Friday, April 21, 2017

A Fiction for Earth Day 2017

Demonstration Drawing: Seated Figure, Tony Ryder, 2016, graphite on paper






















Penumbral Eclipse
by Frances Madeson

That night the lambent moon was shrouded. A pinch of light subtracted, barely noticeable unless you spend time, as we do, contemplating the moon. It was a moon like this one above—partially in shadow, its glow subdued. Our faces pressed together, more gray whiskers in his soft beard than sand and rust, juniper bark brown and cumulous white.

He said—the reason you like me so much is because I lick you a lot.

We had slipped outside from where our babies lay sleeping curled into each other like pole beans on a vine, the strange dark moon had beckoned. Its luster died in my mate’s eyes like lightning bolts absorbed by the red-rocked mesa. I fell mute at the thought that he didn’t know, or was pretending not to know, all the other reasons I liked him so much.

Eyes half closed, he sent up a howl to Orion’s Belt, or just below it, urging the stars to burst the confines of their constellations.

Remember when I first licked you?—he asked. Remember my tongue sliding over your surprised face, your ears, stroking your chin, bathing you in wetness and warmth.

I remember. Your breath came fast and hot, a potpourri of lavender and Russian sage. Your eyes alchemized from bright silver discs to incandescent orbs of gold.

Silver to gold? You never told me that. You never said.
You never asked—I whispered as I grazed his ear, scraping loose with my teeth a goat head burr buried deeply in his winter’s coat.
Give me your tongue now—he said. Lick me while I’m licking you.

Our tongues stroked and slathered, we nibbled each other’s faces, communing in our own lingua franca. Head thrown back, Go-o-o-old—he cried. The wind had died down. Above us an owl flapped, hopping on a branch, a harvest of cones fell at our feet.

He was hunted the next day, shot through the head. Hunted, and disappeared.

My gut had rumbled and cramped all morning—empty, a few sips of water was all I could hold. I let the others have my share of the day’s kill; I puked up the excess adrenaline. While they feasted on fresh elk meat, I hallucinated a predator behind every cottonwood tree.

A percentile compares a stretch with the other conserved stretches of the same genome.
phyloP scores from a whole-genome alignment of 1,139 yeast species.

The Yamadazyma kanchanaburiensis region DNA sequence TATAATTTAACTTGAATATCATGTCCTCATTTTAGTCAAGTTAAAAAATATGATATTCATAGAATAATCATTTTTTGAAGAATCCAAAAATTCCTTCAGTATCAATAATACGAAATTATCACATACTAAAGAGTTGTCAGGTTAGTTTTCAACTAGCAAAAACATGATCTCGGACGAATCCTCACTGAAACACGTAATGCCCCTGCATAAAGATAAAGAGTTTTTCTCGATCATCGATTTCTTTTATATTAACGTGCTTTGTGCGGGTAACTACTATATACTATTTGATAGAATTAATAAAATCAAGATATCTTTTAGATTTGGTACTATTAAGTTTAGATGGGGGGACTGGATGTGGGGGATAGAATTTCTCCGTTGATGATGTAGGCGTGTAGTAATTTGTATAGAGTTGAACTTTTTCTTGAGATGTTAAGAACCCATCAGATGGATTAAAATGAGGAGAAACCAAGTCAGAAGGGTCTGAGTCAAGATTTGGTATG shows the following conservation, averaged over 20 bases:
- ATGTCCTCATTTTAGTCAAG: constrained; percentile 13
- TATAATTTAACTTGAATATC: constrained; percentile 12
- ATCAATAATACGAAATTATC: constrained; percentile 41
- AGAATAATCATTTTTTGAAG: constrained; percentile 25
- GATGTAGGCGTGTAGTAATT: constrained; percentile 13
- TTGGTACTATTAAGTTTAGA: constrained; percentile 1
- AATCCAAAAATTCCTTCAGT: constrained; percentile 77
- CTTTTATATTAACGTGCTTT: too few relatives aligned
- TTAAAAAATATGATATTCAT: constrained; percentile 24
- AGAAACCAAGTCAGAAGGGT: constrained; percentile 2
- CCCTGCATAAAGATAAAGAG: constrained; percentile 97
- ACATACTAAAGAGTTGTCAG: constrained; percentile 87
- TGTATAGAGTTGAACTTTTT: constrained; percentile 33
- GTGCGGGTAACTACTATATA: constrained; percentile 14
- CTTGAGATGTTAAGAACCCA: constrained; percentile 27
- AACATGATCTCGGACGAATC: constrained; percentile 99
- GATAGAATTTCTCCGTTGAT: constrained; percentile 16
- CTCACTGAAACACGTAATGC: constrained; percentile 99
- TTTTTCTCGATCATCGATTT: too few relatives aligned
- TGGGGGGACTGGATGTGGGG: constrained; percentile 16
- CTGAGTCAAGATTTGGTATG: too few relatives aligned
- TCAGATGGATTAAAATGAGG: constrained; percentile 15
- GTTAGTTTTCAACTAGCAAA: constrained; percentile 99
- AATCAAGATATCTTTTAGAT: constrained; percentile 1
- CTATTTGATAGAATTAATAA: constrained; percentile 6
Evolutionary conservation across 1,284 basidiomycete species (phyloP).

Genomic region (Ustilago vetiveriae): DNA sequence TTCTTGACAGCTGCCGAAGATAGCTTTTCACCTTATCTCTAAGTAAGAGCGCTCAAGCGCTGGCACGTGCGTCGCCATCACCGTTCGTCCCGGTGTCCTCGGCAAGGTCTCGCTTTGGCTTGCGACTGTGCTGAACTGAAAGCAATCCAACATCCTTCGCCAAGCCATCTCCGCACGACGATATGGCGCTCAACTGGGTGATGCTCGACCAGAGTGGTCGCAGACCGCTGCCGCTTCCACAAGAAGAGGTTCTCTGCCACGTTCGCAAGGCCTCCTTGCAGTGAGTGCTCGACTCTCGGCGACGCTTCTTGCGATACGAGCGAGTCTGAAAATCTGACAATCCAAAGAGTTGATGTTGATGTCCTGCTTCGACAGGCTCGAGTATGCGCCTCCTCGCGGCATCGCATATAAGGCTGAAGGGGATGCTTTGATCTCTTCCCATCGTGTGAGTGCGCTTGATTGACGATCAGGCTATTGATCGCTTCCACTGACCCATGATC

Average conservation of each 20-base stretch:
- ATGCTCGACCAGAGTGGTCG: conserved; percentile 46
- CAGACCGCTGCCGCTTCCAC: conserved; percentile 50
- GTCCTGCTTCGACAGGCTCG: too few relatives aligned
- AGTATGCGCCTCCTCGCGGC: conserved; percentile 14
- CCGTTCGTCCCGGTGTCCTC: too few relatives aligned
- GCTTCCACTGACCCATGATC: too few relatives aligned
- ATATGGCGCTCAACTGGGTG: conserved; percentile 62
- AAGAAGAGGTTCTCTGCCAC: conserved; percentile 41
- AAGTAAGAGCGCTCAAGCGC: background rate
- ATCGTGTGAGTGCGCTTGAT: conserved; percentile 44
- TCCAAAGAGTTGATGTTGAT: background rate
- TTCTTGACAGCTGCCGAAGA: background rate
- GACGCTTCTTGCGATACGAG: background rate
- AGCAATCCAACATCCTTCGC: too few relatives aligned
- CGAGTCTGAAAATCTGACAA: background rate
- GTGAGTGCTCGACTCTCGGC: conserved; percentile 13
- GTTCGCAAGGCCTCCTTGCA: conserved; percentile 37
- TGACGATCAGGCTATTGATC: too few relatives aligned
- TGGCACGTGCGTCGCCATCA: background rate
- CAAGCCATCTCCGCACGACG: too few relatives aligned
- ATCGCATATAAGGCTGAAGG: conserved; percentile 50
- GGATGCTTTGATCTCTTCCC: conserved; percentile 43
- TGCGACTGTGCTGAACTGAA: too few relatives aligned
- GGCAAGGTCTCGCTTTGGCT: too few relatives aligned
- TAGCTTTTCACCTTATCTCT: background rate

When we heard the blade slap of the chopper in the distance I cried out—Hide, don’t run. Go underground. We’d discussed this and many other scenarios, as beings who are intermittently under siege do. I shooed the babies back inside the den, telling them others would follow, and to make room. Tight quarters until the threat passed over, but the snow was melty from a full day of sunshine and our tracks would be obscured in the slush. We’d be safest in our subterranean hideaway.

I'll come soon—he said, running toward danger.

Huddled with my wild little ones, we covered our ears, the babies mewled and yelped. Soon my brother came in grave and glowering, with one glance I felt his message, which was no less devastating for being brief.

They got him, took him. His blood pools on frozen ground.

Show me where.

We walked past the helicopter’s ruts, past Orion’s giant bootprints, toward a bloody stain on a field of snow saturated with my worst fears. Something else, a small object on a mound just beyond. My love’s tongue, still pink, shot clean out of his mouth.

We had a plan—I said approaching his sole remaining body part. But this wasn’t it.

Too shocked even to keen, I left it there for the circling raptors.

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